Early on in Phantom Thread I started thinking about the miniaturized nature of certain segments in the cinema of Paul Thomas Anderson. At the top of this latest film we see Reynolds Woodcock’s morning routine, clearly practiced to the point of automation, nearly mechanical, though the whole scene lasts less than thirty seconds. He shaves, he slicks his hair, he pulls on his big winecolored socks, his pants. And that’s it. The dressmaker is dressed. One might expect a little more extravagance from a film that’s ostensibly about high-end style and tailored beauty, no?
But Anderson has always employed this device throughout his films, these little nugget-sized glimpses that seem like — or sometimes actually are — improvised scraps rather than written scenes. In Inherent Vice this was sort of the entire movie, an assault of crisscrossing people and places and scenarios that rarely evolve into extended sequences. A better example is The Master, probably Anderson’s finest film, throughout which there’s more of a balance in the overall pacing. We meet Freddie Quell lounging on a battleship, then cut to him commiserating with a group of waylaid soldiers, then cut to him masturbating at the edge of the ocean. Later there’s a very quick scene in which he’s chased down after possibly poisoning someone with a stiff drink, and in this span of a minute or so we already know Freddie to be a scrappy rogue fending off all comers on the outskirts of society.
I admit: I was sold early on Sicario. Were you? There’s no shortage of seduction. Emily Blunt leads a stellar cast that includes Josh Brolin and Benicio Del Toro in some of the finest roles of their respective careers; Roger Deakins (blame him for this) is behind the camera, which is hardly ever wrong; and Denis Villeneuve is in the director’s chair, following up on Enemy and Prisoners with another intense thriller. Not completely onboard yet? How about a poster that recalls The Third Man?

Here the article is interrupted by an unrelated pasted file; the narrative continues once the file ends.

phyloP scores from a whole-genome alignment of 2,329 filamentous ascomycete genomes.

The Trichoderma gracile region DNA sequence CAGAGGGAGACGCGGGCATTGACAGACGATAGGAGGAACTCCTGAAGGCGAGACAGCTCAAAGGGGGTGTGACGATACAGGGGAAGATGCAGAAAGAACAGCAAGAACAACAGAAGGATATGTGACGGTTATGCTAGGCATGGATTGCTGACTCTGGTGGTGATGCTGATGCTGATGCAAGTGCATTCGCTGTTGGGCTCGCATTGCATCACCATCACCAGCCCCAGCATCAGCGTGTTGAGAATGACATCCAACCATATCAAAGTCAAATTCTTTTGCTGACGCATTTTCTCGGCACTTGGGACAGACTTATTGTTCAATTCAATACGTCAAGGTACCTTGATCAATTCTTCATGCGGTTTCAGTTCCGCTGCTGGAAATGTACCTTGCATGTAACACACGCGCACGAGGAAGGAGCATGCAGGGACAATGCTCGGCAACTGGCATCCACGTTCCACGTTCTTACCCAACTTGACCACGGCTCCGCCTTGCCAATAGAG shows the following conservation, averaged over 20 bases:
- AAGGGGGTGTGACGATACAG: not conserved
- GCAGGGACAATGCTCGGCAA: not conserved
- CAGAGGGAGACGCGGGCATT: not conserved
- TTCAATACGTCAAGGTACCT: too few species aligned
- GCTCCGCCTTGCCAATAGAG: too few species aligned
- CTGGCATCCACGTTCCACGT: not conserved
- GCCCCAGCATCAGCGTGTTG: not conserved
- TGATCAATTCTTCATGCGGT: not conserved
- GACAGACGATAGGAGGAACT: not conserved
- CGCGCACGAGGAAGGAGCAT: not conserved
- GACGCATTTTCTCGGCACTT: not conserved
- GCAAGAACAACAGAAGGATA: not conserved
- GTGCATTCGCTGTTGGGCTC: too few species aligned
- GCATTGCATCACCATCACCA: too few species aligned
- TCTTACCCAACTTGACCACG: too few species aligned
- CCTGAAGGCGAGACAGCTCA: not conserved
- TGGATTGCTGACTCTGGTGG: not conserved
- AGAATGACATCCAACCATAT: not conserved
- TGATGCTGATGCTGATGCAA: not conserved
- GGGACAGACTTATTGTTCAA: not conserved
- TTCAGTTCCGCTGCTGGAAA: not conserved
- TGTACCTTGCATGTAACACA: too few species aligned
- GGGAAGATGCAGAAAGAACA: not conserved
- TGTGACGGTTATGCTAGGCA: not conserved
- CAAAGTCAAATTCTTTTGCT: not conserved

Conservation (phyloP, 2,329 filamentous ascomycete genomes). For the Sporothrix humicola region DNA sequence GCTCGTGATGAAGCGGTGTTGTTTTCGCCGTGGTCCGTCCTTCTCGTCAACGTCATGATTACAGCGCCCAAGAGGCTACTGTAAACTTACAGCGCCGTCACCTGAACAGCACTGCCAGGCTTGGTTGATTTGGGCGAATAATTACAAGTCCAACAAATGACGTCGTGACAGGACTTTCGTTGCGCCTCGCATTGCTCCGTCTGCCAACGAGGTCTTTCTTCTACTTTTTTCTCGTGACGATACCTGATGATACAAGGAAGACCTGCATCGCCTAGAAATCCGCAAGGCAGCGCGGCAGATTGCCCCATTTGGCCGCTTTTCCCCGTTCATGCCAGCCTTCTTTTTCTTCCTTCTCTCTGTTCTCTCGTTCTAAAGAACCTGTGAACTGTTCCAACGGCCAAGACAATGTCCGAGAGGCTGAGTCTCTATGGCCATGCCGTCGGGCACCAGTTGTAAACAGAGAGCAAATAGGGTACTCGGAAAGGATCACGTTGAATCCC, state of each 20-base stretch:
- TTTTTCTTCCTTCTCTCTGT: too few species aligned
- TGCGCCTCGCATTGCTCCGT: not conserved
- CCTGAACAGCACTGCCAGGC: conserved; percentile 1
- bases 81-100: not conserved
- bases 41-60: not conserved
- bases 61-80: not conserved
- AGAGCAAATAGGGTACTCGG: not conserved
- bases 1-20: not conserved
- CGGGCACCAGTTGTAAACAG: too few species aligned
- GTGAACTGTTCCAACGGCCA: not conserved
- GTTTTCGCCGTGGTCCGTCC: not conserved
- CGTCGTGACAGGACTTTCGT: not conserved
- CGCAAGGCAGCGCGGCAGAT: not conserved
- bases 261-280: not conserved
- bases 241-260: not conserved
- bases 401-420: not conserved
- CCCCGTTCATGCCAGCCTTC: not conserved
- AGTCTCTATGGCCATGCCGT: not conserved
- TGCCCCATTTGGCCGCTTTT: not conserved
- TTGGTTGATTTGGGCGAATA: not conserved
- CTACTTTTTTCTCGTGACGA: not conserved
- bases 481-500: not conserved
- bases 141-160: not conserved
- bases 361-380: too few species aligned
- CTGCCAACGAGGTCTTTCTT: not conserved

Ah, works every time. Happily, as we sit down in the darkened theater and Sicario (a film which by the way has little to do with The Third Man) begins, it turns out the theme of seduction was at the heart of the film all along.
EW released a few new pictures from Batman v. Superman: Dawn of Justice, featuring Jesse Eisenberg as a hairy Lex Luthor and Gal Gadot as socialite Diana Prince. Oh, and Batman and Superman.
This weekend is San Diego Comic-Con, and even though some of the usual suspects aren’t participating this year (like Marvel Studios) it’s still going to be a heck of a lot of fun. Unless you’re not attending, of course. Ah, well. You can still sit on your couch and catch glimpses online of Batman v. Superman, Warcraft, Tarantino’s The Hateful Eight and — fingers crossed — Star Wars: The Force Awakens.
Paul Thomas Anderson is rumored to be considering directing a live-action Pinocchio with Robert Downey Jr. attached to star, because nothing else makes sense as a follow-up to the marijuana-fueled Inherent Vice besides a Disney flick.
Doc Sportello ain’t a do-gooder, as one of the trailer lines for Inherent Vice sings, but he’s done good. Paul Thomas Anderson’s seventh movie doesn’t seem to match up with anything else he’s done, tempting though it may be to shove it in the same category with Boogie Nights simply because they’re both comedies. There’s a little Boogie in there, for sure – there’s also mid-’80s Leslie Nielsen zaniness, a bit of Robert Altman, a bit of early Guy Ritchie, a bit of everything. Joaquin Phoenix plays Doc, a sofa-riding P.I. suddenly embroiled in a kidnapping/murder case that’s way, way over his head. The moving parts of the case are as perplexing to Doc as those of the film proper might be to us, and when Doc gives up trying to make sense of it all is about the time we do the same.
So, yeah: Inherent Vice has Jewish real estate moguls, ex-convicts, flat-topped cops, Japanese drug cartels, the Aryan Brotherhood, doped-up dentists, maritime lawyers and an increasingly large cross-section of people known from San Fran to San Diego with clear disdain or clear indifference as hippies. There are loan sharks, FBI agents, tenor sax players. There’s a big boat which might be called The Golden Fang, might not. How could these disparate agencies possibly be connected?